Few images are cozier than that of friends and family snuggled around the hearth on a rainy winter’s eve.
And few images are as frightening as the desperate mom dialing 911 when her child, with a severe asthma attack, is gasping for air.
There could be a link between the two images.
“Studies by the Bay Area Air Quality Management District suggest that between 20 and 50 percent of air polluting particulate matter comes from home fireplaces and wood stoves,” says a report issued last week by the city’s Community Environmental Advisory Commission.
Because of the possible danger to health, the advisory commission is considering recommending restrictions on wood-burning fireplaces.
They have outlined a panoply of proposals, from educating people to the potential harm from the particulates to the more drastic step of banning wood-burning stoves when homes are sold.
The commission is asking for community input.
Interim Planning Director Wendy Cosin said the city has no data on the specifics of how or where wood-burning stoves affect residents.
The city recently had a consultant conduct a one-day study in the city to study particulates and emissions in the air, but Cosin said the study wasn’t sophisticated enough to separate out the residue from wood-burning stoves from other kinds of air pollutants.
The CEAC began to look at the question in January after receiving a letter from Bay Area Air Quality Management District Executive Officer Ellen Garvey which said, in part: “The Air District is concerned with wood burning because fireplaces and wood stoves generate 40 percent of the particulate matter in the Bay Area during the winter months. Of greatest concern are the fine particles, which can lodge deep in the lungs causing permanent lung damage and increasing mortality.”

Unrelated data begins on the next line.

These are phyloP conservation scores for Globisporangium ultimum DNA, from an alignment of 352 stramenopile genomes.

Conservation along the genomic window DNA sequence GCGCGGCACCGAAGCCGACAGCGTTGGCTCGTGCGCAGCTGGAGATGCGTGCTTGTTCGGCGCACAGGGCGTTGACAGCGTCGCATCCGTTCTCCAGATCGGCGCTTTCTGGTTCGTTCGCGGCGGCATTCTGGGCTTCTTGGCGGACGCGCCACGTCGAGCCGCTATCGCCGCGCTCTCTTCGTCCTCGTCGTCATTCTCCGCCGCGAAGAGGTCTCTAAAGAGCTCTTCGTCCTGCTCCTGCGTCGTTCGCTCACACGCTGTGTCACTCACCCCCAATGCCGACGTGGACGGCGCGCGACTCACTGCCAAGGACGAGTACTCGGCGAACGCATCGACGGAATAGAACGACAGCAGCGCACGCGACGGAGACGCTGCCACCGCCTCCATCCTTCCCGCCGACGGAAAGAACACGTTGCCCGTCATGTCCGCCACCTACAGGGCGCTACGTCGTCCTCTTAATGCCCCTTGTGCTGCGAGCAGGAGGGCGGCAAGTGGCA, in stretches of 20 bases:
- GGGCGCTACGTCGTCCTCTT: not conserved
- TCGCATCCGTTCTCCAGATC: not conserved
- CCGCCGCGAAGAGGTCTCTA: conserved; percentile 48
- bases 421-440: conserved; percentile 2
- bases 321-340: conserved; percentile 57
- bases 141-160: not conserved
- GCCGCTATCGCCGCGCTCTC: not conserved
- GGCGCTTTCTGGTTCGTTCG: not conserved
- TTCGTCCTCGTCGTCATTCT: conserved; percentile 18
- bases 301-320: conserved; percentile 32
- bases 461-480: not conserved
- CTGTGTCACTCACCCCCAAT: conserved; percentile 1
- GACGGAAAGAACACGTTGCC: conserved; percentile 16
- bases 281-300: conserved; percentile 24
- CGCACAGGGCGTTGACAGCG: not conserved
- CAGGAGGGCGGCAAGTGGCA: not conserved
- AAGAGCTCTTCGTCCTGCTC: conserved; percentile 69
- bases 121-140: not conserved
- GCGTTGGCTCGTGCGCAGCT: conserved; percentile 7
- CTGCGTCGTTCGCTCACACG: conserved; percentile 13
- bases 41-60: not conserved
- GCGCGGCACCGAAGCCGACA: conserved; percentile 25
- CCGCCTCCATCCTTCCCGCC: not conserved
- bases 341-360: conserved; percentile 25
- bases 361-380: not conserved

Particulates are associated with aggravated asthma, aggravated coughing, chronic bronchitis, and even premature death, according to the Environmental Protection Agency.
Wood smoke contains lead cadmium and arsenic. “Wood smoke can damage sperm and cause birth defects,” says the group Burning Issues, a Point Arena-based organization dedicated to clean energy research and education.
The smoke also generates carbon monoxide, nitrogen dioxide and toxic air pollutants, Garvey said.
Realtors are among those who have questioned restrictions on wood-burning stoves when homes are sold. Earlier in the year, the Berkeley Association of Realtors passed a resolution in opposition.
Lois Kadosh. association president, pointed to some of the beautiful old Berkeley homes – craftsmen houses and Maybecks – whose fireplaces are the “centerpiece” of the home. “People have an emotional attachment to fireplaces,” she said.
She said it would be unfair for someone who bought such a home, not to be allowed to use “a beautiful part of the house.”
Kadosh said the realtors, however, have open minds on the question. “We’d like to see the actual statistics,” she said. “Where are they getting their facts?”